Every socket that has a key for turning the light on and off, has virtually a switch within it that draws a slight arc when it operates and that is liable to get out of order. It is well to get rid of these small switches as much as possible and so reduce the chances of trouble. With "keyless sockets" (Fig. 67) the connections are permanently made, and several lights are turned on and off by one switch on the wall or in a switch closet. This switch is larger than the socket switches, and as there is not so limited a space in which the parts must be assembled, it is less likely to get out of order.
32. Decorative Series Lamps:
Incandescent lamps run in series circuits shall not be used for decorative purposes inside of buildings.
Decorative "series" lamps would never be operated on a pure series circuit, but would be operated on a multiple-series system, strings of lamps being connected-in between the wires of a constant-pressure circuit. (Fig. 45.) Rule 14 (c) prohibits any system of series-multiple or multiple-series lighting for ini
candescent lamps, but the rule applies only to circuits of 300 volts or over. The reasons for Rule 14 (c) will apply with more or less force to all series-multiple or multiple-series lighting, and the danger is considerably increased with decorative lamps because they are usually surrounded by inflammable material.
ALTERNATING SYSTEMS. — CONVERTERS OR TRANSFORMERS.
a. Must not be placed inside of any building, except the Central Station, unless by special permission of the Underwriters having jurisdiction.
b. Must not be placed in any but metallic or other non-combustible cases.
c. Must not be attached to the outside walls of buildings, unless separated therefrom by substantial insulating supports.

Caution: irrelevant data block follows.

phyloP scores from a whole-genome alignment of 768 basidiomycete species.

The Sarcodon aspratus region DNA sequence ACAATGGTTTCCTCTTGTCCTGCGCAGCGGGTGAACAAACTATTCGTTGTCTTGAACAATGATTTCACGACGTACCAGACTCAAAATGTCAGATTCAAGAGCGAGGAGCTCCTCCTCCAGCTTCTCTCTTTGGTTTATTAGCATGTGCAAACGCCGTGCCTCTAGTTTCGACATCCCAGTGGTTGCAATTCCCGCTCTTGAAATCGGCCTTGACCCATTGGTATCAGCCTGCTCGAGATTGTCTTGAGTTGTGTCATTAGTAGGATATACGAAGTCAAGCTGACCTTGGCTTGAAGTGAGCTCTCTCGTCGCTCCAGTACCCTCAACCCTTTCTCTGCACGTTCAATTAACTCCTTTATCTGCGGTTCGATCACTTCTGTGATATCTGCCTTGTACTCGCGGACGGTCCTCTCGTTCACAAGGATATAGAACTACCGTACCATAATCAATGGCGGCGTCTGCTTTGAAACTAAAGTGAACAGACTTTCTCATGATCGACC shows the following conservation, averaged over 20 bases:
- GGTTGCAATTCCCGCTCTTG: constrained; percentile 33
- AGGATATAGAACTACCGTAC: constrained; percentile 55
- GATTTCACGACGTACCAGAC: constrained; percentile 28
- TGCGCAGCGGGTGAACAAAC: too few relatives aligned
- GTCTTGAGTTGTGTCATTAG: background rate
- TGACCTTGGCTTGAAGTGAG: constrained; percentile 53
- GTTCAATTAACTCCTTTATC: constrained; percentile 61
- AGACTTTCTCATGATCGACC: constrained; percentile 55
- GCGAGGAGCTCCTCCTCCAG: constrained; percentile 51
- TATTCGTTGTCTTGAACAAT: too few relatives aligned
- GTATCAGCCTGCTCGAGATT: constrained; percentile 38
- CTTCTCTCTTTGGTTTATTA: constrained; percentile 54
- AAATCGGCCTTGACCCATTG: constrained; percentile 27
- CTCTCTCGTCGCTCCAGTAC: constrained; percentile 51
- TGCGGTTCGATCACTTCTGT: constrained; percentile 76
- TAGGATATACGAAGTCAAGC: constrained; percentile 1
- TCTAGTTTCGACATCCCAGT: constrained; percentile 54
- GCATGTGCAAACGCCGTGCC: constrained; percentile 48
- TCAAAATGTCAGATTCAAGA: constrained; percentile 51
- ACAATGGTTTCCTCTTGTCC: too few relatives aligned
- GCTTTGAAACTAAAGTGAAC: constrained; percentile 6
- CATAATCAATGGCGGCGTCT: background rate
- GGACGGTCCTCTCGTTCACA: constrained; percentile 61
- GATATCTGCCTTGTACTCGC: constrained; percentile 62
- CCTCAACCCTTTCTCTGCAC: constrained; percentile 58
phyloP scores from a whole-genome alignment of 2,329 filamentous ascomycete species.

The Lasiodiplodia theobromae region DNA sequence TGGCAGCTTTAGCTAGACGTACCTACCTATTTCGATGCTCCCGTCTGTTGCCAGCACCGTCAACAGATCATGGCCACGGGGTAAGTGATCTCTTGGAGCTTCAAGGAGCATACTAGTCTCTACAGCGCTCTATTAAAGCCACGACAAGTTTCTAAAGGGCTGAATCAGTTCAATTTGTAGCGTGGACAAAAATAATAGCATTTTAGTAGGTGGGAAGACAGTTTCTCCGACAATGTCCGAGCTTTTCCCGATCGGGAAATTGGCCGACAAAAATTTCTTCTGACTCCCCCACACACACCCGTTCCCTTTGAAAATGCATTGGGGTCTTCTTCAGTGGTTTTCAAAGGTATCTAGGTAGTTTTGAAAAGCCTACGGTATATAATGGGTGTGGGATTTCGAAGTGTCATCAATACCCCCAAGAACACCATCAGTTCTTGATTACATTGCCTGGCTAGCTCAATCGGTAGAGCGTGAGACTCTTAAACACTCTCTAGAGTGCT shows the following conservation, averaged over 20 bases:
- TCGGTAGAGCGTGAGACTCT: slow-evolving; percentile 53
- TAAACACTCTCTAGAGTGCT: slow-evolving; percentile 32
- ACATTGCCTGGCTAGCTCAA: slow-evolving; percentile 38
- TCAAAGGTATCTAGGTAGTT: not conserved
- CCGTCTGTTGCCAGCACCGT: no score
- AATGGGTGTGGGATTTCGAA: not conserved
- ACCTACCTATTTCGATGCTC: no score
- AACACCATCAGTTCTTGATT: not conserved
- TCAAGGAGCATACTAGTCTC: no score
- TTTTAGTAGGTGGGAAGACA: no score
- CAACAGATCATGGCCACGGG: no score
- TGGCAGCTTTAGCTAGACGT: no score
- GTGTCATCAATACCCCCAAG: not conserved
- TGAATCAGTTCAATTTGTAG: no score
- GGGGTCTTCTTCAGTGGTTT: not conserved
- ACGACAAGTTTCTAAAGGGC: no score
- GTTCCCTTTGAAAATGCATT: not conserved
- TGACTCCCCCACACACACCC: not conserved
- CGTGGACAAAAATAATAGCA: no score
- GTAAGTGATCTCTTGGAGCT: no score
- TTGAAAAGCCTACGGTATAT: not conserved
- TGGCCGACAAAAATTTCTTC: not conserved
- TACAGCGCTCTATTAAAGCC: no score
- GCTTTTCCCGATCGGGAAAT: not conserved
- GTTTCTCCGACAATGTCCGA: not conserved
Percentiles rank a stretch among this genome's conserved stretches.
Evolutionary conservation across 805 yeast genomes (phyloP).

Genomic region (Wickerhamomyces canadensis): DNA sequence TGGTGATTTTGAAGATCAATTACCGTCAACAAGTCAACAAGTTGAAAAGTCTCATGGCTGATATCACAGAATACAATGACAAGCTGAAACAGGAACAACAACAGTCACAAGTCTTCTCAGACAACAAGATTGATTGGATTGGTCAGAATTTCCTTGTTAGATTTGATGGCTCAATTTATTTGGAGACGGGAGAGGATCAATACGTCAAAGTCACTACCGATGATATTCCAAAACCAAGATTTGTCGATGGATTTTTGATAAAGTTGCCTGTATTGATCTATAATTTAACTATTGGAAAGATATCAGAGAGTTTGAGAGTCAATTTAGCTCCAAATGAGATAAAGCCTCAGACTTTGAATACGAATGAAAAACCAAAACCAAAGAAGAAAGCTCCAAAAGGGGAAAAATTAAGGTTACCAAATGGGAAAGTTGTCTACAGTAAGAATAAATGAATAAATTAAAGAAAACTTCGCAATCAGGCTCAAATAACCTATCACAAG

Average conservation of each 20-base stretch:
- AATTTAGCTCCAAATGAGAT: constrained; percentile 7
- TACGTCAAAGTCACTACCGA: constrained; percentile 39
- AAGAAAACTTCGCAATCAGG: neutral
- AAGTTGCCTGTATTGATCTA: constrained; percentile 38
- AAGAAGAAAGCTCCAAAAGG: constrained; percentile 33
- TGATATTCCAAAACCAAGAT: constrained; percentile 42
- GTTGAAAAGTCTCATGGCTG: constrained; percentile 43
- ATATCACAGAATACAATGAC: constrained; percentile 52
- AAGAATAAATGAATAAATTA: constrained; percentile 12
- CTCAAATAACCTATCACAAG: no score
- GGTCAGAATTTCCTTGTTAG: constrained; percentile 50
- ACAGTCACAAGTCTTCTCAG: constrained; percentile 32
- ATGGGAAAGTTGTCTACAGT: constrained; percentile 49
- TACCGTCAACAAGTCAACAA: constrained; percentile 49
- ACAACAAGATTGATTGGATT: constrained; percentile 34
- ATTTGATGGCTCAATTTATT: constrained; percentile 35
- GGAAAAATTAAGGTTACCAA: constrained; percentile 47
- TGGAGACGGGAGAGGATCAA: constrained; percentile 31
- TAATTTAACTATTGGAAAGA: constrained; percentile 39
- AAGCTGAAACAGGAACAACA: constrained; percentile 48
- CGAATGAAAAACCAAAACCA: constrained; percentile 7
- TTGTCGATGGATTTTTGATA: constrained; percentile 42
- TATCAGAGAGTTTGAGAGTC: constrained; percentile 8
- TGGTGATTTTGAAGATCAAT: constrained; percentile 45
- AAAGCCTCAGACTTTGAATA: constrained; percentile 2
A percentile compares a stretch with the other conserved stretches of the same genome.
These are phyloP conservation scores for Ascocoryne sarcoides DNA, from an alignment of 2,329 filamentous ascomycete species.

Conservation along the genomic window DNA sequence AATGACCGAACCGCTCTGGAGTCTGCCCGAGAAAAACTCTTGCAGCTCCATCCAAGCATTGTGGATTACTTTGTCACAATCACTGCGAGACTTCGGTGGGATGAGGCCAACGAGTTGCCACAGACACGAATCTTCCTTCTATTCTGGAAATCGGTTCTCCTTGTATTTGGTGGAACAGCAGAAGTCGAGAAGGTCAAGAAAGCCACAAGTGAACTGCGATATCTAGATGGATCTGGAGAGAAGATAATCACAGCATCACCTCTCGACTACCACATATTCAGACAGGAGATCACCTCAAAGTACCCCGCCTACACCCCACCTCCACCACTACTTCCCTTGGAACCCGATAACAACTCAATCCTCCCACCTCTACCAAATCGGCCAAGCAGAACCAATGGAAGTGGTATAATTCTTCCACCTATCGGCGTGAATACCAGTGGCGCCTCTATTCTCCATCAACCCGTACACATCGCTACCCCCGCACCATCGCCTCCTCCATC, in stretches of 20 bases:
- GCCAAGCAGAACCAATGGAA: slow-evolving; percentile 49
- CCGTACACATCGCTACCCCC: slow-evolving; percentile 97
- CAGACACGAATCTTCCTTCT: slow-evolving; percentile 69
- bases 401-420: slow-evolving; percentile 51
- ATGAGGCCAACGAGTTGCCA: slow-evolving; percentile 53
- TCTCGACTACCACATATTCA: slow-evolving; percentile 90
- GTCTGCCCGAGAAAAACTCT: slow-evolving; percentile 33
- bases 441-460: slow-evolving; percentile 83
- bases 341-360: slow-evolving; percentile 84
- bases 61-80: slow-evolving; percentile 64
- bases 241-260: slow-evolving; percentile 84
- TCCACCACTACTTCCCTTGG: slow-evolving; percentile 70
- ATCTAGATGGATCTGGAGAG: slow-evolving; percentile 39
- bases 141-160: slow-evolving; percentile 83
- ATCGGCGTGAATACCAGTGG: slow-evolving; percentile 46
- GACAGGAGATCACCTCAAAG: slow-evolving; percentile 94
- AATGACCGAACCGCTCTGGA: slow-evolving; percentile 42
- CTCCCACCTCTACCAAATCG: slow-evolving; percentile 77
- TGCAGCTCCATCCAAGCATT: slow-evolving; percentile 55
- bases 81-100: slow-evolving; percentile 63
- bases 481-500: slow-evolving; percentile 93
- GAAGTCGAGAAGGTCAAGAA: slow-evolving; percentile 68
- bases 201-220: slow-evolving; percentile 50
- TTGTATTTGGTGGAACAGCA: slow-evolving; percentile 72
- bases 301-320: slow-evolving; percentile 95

34. In those Cases where it may not be possible to exclude
the Converters and Primary Wires entirely from the
Converters must be located at a point as near as possible to that at which the primary wires enter the building, and must be placed in a room or vault constructed of, or lined with, fire-resisting material, and used only for the purpose. They must be effectually insulated from the ground, and the room in which they are placed be practically air-tight,
except that it shall be thoroughly ventilated to the out-door air, if possible through a chimney or flue.
Any explanation of alternating currents and of the laws regulating their action requires so technical a discussion that a simple statement of important facts will probably leave clearer ideas than would an attempt at an exposition.
With the alternating system the dynamo ordinarily generates a pressure of 1000 or 2000 volts. "Transformers" or "converters" are then used to change this pressure, at the place where the current is to be used, into a lower pressure of 50 or 100 volts. The pressure is high before the transformation is made and the current comparatively small; after the transformation the pressure is low and the current comparatively large. The available amount of energy is but little changed by this transformation or conversion; the current multiplied by the pressure (the number of watts) is virtually the same before as after.
This transformation is possible with alternating currents because of the principle called "induction." Suppose (Fig. 72) a coil of wire B to be lying near, but not touching, another coil A in which a current may be started either in the direction of the arrows C, C, or in the direction of the arrows B, B. Without discussing the hypotheses made to account for the